13 Vampire Energy Sucking Devices In Your Home

| October 23, 2009 | 0 Comments

Did you know there are vampires in your home right now?  This is not a Halloween story.  It’s real.  They are sucking the life out of your household energy budget.  I’m talking about energy vampires, the gadgets and appliances that drain your electricity and your wallet even when you are not using them. 
There are so many devices that have a standby mode, which means they use up energy even when turned off.  Vampire power can cost you up to 10% of your electric bill.  In fact, on a national basis, standby power accounts for more than 100 billion kilowatt hours of annual U.S. electricity consumption and more than $10 billion in annual energy costs.

The first challenge is to identify products that draw standby power. Here are clues to recognizing products that draw power continuously:

    * Remote control
    * External power supply
    * Digital display, LED status light, or digital clock
    * Contains a battery charger
    * Has soft-touch key-pad

A product with one or more these features will have standby power use; however, other products won’t have any of these and may still have standby. The only way to be sure is to measure them with a meter.

Here are the 13 worst energy suckers, followed by ways to drive the proverbial stake through the heart of their vampire-like behavior:

1.   Set-top box for TV (such as a DVR, VCR or cable box)

2.   Television – rear projection and plasma TV’s are the worst offenders

3.   Desktop and laptop computers

4.   Audio systems  – powered subwoofers are the biggest energy suckers

5.   Printers and scanners

6.   CD and DVD players

7.   Cordless telephone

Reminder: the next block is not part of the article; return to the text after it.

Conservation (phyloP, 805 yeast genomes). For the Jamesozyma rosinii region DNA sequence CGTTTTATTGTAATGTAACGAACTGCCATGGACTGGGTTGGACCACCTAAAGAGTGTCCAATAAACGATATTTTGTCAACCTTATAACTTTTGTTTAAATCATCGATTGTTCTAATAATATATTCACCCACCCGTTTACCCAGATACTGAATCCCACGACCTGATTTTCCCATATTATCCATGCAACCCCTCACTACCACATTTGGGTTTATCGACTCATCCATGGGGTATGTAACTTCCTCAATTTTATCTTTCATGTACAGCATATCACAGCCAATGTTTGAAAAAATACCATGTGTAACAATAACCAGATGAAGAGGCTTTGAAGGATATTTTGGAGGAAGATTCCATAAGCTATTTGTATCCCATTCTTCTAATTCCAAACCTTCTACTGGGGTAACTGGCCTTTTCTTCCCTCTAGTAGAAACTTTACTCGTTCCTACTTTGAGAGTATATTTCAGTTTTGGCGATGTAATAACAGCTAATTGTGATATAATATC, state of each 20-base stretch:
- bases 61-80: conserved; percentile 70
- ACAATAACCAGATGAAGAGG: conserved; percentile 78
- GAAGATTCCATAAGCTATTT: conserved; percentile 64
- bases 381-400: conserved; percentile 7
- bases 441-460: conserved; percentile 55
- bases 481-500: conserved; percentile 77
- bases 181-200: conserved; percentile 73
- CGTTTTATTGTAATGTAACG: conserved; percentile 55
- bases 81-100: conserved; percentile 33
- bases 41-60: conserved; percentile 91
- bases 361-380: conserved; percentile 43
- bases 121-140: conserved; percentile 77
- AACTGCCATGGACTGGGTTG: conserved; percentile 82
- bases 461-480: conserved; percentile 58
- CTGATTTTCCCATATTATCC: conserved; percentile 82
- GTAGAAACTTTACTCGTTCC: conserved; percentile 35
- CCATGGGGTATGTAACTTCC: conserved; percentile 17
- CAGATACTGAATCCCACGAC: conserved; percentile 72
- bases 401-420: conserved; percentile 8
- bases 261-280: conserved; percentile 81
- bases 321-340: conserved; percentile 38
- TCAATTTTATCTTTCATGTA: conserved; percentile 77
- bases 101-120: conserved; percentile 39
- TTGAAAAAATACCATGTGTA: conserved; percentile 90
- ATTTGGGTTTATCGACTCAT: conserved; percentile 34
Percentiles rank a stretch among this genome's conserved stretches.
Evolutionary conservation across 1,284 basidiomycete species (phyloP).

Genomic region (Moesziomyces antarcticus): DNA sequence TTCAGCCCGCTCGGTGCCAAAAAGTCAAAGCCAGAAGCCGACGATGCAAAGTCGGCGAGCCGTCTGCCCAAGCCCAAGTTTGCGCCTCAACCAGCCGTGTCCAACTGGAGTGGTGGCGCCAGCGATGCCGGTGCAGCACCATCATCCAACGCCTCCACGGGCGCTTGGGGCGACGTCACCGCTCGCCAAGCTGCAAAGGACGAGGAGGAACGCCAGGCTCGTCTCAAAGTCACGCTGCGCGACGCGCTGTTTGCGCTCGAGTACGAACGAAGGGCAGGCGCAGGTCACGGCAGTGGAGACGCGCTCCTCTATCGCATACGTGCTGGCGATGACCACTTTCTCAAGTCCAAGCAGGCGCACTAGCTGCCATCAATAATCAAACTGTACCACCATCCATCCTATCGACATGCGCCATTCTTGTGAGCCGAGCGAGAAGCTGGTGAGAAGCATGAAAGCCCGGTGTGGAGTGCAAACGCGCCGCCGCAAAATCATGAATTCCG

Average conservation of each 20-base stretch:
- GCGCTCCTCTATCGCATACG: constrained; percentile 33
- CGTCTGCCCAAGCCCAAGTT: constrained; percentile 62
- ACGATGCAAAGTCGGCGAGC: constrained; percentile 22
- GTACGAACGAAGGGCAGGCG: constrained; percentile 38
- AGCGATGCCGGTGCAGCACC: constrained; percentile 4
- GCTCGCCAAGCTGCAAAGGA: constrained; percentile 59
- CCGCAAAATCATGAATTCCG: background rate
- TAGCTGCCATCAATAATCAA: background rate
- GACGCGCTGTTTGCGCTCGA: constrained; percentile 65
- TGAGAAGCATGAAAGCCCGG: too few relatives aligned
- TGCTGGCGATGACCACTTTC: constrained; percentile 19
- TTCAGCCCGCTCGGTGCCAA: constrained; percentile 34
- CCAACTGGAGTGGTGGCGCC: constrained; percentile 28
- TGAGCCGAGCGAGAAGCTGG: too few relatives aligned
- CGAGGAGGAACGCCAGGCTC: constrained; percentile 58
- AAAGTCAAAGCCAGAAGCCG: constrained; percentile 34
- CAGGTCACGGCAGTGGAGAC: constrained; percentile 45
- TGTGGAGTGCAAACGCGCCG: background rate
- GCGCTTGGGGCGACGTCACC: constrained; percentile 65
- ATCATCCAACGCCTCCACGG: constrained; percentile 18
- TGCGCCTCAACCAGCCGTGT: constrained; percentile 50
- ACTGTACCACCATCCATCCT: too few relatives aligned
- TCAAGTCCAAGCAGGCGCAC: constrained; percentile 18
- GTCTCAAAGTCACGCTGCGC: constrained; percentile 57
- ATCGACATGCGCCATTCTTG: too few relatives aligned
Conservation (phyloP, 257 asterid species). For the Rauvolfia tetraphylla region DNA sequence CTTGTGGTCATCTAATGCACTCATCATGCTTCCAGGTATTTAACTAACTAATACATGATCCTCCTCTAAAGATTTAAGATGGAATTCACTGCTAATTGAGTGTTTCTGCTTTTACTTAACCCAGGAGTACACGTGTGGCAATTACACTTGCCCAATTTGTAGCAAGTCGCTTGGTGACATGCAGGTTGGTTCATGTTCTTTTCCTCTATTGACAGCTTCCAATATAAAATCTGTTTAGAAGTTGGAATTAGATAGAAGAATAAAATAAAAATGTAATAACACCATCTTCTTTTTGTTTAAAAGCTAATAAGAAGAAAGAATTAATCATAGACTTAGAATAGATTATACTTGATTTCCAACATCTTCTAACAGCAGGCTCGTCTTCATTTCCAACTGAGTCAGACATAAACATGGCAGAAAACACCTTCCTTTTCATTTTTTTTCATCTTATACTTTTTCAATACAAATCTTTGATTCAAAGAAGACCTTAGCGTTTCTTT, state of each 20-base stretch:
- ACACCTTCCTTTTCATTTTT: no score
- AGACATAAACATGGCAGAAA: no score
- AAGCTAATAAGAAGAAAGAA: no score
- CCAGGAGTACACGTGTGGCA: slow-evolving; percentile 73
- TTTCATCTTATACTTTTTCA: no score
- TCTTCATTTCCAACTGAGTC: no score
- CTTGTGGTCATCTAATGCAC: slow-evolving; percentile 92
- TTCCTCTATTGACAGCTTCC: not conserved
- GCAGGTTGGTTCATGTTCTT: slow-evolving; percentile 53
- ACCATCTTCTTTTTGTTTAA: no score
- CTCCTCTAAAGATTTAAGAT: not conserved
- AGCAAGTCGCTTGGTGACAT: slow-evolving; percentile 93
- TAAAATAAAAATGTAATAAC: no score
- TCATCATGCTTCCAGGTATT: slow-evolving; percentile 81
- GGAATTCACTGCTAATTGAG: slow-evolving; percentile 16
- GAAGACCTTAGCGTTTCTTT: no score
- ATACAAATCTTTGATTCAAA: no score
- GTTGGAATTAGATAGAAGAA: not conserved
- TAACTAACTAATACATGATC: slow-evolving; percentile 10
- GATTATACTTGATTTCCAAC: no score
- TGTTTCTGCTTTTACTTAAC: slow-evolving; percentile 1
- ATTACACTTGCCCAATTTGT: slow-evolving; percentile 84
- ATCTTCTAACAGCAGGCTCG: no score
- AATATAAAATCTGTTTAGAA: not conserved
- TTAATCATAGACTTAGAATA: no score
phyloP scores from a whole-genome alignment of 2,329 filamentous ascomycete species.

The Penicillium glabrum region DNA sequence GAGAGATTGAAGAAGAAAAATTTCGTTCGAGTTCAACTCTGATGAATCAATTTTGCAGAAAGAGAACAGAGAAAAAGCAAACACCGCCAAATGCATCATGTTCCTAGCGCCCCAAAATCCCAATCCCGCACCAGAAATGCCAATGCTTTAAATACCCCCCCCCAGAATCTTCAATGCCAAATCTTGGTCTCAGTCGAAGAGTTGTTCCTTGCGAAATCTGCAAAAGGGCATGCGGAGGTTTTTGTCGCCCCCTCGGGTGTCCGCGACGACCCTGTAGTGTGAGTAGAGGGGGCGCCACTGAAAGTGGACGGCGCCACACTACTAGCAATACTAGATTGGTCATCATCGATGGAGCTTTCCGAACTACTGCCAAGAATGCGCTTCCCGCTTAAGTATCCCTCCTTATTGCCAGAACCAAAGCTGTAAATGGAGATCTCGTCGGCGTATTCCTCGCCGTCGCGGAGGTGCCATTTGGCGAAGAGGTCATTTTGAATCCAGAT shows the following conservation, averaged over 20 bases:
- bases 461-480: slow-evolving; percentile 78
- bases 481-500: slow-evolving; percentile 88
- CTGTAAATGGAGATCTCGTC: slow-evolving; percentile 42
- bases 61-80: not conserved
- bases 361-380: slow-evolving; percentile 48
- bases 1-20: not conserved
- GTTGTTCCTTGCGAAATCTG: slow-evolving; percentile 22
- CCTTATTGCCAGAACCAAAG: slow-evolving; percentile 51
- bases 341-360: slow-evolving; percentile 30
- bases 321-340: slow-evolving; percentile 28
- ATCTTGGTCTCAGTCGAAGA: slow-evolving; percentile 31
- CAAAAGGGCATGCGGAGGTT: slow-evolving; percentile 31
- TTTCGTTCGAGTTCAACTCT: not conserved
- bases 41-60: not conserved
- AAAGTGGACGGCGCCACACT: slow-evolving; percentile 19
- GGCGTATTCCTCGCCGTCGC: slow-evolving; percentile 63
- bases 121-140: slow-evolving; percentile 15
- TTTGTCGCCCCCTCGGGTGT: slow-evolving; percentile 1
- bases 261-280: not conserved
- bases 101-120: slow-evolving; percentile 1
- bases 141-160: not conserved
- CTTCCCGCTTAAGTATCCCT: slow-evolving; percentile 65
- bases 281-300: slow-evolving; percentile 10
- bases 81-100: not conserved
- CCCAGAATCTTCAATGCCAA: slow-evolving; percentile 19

8.   Fax machine

9.   Wireless router

10.  Microwave oven

11.  External USB hard drive

12.  DSL modem

13.  Computer monitors

EASY WAYS TO SLAY THE ENERGY VAMPIRES

Use a power strip as a central "turn off" point when you are done using equipment, which completely disconnects the power supply. You can use one for your computer and all peripheral equipment, and another for your home electronics (TV, VCR, DVD, stereo, gaming). Keep in mind, however, that if you’ve set a timer to wake up a product, such as programming a DVR or VCR to record a program, then the product must remain plugged in (and able to draw standby power) to function as intended.

 Unplug your chargers: cell phone chargers, camera chargers, battery chargers or power adapters, etc. These are drawing some amount of energy even when not in use (and even when not connected to an end-use product).

 Buy low-standby products if you can find them.  Look for products labeled Energy Star, which means they meet certain government guidelines for energy savings.  Get more help from the U.S. Dept. of Energy at: www.energystar.gov

Photo courtesy of Flickr

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